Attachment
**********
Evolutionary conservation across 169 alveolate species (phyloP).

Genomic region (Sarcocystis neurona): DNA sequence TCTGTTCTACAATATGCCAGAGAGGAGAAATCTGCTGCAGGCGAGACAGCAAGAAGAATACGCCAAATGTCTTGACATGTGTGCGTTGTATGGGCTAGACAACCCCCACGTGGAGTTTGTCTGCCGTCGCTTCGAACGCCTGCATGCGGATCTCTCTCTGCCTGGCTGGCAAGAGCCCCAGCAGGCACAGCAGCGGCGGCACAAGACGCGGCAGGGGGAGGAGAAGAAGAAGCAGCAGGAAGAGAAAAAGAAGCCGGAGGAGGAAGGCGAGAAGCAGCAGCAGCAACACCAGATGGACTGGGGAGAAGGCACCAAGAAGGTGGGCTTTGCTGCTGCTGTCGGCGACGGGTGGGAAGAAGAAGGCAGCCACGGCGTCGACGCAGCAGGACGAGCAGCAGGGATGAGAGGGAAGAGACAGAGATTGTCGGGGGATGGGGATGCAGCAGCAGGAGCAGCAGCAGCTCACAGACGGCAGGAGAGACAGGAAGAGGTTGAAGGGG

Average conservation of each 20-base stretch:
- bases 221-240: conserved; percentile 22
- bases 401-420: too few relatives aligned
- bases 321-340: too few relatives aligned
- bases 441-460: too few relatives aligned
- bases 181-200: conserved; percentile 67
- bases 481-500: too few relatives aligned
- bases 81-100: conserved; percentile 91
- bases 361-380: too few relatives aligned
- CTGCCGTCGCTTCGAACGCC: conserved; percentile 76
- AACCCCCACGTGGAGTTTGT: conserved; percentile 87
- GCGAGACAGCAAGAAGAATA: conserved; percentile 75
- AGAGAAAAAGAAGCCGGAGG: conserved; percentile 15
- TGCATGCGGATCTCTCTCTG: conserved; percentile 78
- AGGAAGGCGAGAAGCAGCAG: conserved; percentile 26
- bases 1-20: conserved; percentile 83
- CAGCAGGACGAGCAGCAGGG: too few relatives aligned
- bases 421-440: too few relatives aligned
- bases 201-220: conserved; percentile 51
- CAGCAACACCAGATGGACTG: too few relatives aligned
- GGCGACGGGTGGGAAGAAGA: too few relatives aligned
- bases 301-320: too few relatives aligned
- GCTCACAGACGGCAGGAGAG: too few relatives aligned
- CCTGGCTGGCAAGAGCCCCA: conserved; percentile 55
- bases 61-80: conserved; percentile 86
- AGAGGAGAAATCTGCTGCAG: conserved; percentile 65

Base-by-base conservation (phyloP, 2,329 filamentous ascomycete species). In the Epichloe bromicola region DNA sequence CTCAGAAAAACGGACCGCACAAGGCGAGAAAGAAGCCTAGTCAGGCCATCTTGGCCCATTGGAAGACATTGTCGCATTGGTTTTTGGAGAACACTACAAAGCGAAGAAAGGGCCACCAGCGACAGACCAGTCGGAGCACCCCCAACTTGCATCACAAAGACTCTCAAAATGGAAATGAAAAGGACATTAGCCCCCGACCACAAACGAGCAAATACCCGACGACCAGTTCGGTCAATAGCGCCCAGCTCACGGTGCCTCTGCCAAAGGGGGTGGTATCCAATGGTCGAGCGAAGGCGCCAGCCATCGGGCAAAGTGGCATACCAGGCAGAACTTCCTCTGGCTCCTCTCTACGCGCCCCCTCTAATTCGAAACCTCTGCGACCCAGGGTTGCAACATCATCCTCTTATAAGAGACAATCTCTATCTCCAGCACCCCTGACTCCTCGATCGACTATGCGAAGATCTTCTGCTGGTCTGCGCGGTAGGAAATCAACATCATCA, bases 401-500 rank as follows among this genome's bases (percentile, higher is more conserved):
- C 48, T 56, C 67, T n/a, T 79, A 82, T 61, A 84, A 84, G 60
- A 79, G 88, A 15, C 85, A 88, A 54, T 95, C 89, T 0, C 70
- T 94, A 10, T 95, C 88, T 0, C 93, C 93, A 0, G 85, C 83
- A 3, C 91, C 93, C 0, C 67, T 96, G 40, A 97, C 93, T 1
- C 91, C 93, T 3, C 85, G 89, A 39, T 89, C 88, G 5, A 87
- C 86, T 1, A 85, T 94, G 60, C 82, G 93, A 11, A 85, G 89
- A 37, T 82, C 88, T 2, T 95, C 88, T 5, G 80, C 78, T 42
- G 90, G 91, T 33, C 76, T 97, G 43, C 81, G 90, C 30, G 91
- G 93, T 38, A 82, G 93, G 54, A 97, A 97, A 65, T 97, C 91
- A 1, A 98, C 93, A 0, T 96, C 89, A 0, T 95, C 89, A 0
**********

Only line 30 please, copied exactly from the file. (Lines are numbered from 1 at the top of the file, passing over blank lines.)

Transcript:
- C 48, T 56, C 67, T n/a, T 79, A 82, T 61, A 84, A 84, G 60